Now that the EU has made USB-C connections mandatory on the next generation of smartphones and related devices, you may wonder if this makes sense.
At first glance, it all sounds fine and dandy: as of fall 2024, all smartphones, tablets and cameras sold in the EU must be equipped with USB-C. This, to prevent a proliferation of environmentally unfriendly and later no longer usable charging adapters. Point is only that this has been a bit of a fallacy for quite a few years anyway. Most phone chargers (and chargers of other mobile devices) have been equipped with a USB-A connector for ages. And you can plug in any adapter cable you need.
One USB-C cable is not the other…
Furthermore – possibly much to the annoyance of users – there are huge differences in USB-C cables. There is a category optimized for fast charging and a category for fast data transfer. Many fast-charging cables have a maximum transfer speed equal to that of USB 2. Slow, in other words. Cables that are fast in both areas are usually relatively expensive. Officially, there should also be a security chip in fast charging cables to prevent overloading. In the case of cheap Chinese cables this chip is usually not present or simply replaced by an under-dimensioned resistor. Because of the high charging currents that modern USB-C fast chargers can deliver, this creates a fire hazard.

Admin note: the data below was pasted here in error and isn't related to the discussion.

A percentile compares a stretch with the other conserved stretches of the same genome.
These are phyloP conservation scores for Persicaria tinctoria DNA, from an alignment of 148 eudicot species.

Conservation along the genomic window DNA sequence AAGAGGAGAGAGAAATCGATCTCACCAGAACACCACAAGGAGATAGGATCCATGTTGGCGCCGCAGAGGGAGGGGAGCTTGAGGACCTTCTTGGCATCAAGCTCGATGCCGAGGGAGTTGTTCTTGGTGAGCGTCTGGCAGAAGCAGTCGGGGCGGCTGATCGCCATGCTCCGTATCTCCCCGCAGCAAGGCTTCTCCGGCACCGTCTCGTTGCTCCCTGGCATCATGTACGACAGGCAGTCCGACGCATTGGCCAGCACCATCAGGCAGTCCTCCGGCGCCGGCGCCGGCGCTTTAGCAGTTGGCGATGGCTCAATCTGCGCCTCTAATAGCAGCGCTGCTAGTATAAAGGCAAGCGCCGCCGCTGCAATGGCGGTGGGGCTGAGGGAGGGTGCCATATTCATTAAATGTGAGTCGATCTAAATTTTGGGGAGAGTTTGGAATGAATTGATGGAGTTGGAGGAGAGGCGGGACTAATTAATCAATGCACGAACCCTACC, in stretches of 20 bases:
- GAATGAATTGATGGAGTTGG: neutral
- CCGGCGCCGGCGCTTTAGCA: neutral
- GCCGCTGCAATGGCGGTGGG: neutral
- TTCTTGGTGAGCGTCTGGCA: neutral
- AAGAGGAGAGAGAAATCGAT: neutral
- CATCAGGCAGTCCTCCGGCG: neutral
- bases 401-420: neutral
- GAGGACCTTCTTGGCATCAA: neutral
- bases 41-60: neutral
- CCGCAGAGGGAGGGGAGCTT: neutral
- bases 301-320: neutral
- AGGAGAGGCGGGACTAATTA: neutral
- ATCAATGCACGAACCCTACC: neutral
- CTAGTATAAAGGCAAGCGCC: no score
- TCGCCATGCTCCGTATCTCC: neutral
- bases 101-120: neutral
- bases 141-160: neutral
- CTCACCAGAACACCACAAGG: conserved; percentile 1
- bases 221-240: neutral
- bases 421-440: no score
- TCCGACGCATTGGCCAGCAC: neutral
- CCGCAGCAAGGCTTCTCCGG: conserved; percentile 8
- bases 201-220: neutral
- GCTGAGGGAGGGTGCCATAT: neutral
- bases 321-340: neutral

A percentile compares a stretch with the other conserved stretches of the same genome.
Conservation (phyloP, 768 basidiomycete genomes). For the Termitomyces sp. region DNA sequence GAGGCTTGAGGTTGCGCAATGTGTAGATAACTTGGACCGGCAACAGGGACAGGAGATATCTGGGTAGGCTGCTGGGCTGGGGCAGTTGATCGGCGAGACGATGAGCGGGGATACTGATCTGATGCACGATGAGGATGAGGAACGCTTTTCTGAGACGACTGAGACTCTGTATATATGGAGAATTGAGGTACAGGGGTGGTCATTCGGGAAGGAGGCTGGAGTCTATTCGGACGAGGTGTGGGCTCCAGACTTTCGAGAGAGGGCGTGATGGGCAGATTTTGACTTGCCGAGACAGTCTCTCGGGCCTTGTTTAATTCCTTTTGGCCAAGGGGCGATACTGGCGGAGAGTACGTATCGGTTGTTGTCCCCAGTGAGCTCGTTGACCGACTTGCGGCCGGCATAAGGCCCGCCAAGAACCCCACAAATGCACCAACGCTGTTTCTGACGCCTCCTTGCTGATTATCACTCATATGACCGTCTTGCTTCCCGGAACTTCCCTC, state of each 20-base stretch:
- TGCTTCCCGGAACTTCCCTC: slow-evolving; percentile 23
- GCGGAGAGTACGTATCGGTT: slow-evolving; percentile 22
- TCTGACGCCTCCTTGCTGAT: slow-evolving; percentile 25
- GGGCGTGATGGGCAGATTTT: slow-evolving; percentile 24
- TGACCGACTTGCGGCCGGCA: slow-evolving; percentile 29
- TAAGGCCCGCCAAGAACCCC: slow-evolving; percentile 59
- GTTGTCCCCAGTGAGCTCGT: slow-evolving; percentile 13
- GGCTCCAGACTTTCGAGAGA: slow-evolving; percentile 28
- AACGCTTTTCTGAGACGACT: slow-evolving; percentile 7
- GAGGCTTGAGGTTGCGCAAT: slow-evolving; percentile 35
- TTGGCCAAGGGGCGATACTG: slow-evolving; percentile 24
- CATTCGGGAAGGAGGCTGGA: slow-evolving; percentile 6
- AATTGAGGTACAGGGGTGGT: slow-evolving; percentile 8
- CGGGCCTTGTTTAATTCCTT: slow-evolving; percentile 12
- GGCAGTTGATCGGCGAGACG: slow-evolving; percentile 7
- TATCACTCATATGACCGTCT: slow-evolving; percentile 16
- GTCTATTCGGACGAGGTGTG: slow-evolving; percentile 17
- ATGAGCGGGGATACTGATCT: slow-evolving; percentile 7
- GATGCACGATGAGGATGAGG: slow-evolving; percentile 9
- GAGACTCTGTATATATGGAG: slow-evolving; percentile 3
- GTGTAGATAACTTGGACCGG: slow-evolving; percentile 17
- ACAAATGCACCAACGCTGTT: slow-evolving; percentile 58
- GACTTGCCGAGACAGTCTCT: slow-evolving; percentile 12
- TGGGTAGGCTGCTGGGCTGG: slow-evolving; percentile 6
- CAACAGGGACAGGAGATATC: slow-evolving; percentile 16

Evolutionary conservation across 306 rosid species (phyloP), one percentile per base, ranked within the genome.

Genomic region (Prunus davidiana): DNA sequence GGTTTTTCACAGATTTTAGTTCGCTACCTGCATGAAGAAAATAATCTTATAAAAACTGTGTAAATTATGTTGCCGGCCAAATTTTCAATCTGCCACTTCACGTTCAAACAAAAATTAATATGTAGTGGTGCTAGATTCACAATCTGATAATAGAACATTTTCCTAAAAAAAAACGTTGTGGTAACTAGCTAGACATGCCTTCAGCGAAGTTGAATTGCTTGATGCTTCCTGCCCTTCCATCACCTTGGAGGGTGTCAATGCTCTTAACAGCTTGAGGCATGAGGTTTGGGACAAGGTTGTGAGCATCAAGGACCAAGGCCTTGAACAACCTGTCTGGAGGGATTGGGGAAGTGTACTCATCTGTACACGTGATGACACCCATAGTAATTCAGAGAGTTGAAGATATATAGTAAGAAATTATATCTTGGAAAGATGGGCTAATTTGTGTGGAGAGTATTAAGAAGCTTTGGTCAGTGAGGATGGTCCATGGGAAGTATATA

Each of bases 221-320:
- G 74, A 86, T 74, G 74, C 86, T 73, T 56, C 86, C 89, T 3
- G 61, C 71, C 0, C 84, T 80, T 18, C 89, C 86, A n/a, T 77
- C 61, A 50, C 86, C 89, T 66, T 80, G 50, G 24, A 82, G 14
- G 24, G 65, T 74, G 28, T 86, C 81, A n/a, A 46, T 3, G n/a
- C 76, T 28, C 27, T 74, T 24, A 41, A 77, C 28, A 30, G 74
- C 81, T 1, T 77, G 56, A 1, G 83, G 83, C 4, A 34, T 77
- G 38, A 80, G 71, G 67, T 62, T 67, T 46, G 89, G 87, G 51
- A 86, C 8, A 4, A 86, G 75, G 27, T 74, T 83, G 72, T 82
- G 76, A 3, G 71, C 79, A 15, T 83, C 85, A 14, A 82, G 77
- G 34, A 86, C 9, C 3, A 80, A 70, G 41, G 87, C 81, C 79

Different fast charging protocols
Because A-brand manufacturers – rightly – don’t want any hassle with safety, in many cases an adapter will come standard with a new device. Or at least a safe cable. And so the environmental aspect is somewhat negated. What also somewhat negates the noble intent is that there are several fast charging protocols for USB-C in use, such as this one. And fast charging is only possible if both charger and device support the same protocol. A universal charger is then an option. But – you guessed it – the cheap Chinese universal chargers are indeed cheap but often not safe at all.
Not properly developed
The idea for a universal connection was and is not very bad. But as is often the case with EU regulations, the idea was not well developed. One specific charging protocol should have been linked to it. And preferably also an EU-certified and clearly marked universal cable for both fast data transfer and safe fast charging.